Switching right on the tab at the top takes you to the Premium Apps screen that displays a grid of icons for apps such as iPlayer, Netflix, BBC Sport and YouTube. There's also a secondary grid of icons to the right of the screen with shortcuts for Skype, the full Web browser as well as a folders for your USB recordings and upcoming programme reminders. These two are followed by the 'Other Categories' and 'TV & Video' pages which show a few extra apps across similar grid systems.
The Cloud TV system also has its own secondary TV guide, which uses the Gracenotes online database to shows extra information on upcoming shows and movies, such as cast and crew details. The downside is it's slow to start up.
Thankfully Toshiba has upped the number of apps available over the old Places systems, the most welcome addition being Netflix. There are still loads of apps missing, including Lovefilm, ITV Player, 4oD and Demand 5, which are all now available on Samsung's smart TVs.
And although Toshiba's system has some classy touches, such as the programme suggestions and Twitter feed, it's still annoying to use, because it's so sluggish. It's unstable too, and crashed a couple of times so badly that I had to pull the plug on the TV to get it working again. Weirdly, once apps like BBC iPlayer and Netflix have loaded they feel quite responsive, but Toshiba's own menus are too slow and frustrating to use.
The Cloud TV system also has a media player built-in, although it's weirdly labelled 'Contents'. Opening it up lets you play back files either from USB drivers, or from network connected devices like PCs and networked hard drives. Its file format support is good, as it played MKVs, MP4 and Xvid files. When streaming files across a network, only the play/pause and fast-forward controls work. If you try to rewind, it doesn't actually do anything.
Design and connections
Despite its size, the 58L7365DB still manages to be a fairly handsome-looking set. It's reasonably slim for a TV with such a large screen size -- at the top, the chassis is only 46mm deep. It does extend out at the bottom around the housing for the speakers, but this doesn't ruin its mostly svelte profile.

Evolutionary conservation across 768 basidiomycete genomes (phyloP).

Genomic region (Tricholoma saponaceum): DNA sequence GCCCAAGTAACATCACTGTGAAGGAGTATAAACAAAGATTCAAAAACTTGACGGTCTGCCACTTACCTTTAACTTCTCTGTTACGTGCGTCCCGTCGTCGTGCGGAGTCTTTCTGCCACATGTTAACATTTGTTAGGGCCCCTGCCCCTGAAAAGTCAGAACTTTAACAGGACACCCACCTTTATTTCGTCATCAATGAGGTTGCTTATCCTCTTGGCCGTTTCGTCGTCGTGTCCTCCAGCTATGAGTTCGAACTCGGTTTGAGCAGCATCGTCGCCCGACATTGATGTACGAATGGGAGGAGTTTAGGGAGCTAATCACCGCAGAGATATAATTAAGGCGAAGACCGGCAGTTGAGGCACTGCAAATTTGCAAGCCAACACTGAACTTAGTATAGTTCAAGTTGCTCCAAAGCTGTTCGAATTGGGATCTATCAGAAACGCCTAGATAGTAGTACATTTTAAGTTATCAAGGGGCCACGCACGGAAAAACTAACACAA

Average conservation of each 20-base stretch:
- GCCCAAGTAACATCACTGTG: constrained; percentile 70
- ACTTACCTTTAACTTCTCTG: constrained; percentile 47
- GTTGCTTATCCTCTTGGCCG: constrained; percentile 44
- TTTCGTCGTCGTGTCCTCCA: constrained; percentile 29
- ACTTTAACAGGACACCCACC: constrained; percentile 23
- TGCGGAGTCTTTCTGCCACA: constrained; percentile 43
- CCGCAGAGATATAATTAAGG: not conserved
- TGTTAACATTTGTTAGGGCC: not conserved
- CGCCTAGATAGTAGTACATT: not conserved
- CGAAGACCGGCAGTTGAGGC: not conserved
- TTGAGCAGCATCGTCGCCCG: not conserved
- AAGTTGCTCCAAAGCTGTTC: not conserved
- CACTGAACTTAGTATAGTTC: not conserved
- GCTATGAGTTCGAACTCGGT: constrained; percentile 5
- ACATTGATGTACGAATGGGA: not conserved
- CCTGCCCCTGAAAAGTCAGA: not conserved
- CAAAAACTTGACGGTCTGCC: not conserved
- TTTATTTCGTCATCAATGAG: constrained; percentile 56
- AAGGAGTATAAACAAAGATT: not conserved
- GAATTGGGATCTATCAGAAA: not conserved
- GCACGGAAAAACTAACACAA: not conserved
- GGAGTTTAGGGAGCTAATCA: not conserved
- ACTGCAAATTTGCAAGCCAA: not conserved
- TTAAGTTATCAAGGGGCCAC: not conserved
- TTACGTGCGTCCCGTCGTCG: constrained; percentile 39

While it lacks the seamless edge-to-edge look of some of Samsung's large screen LED models, its bezel is still very narrow at just 17mm wide. I also like the curved cutaways on either side of the bottom of the bezel, as it helps to offset the design's otherwise very masculine, angular look.
The cut-out stand is simple, but elegant too, and unlike like many of the stands on other manufacturers' big-screen TVs this year, this one does swivel, so you can easily nudge the screen around to suit your sitting position without having to struggle lifting the whole weight of the TV.
Some of Toshiba's remotes for past high-end sets have been genuinely horrible. The one supplied with this TV is better, but still not great. It's larger than I'd ideally have liked and the buttons feel spongy. The layout is just so-so. I found I often hit the Search button when I was actually reaching for the Settings button, for example. It does at least have dedicated keys for the stuff you're going to use most often, such as the TV guide and smart TV.
The set has two tuners onboard -- a standard Freeview HD tuner and a high-definition satellite tuner. The latter doesn't support Freesat unfortunately, so it's of limited use in the UK unless you want to watch foreign channels. Otherwise the channels aren't tuned in a sensible order and the TV guide doesn't work properly.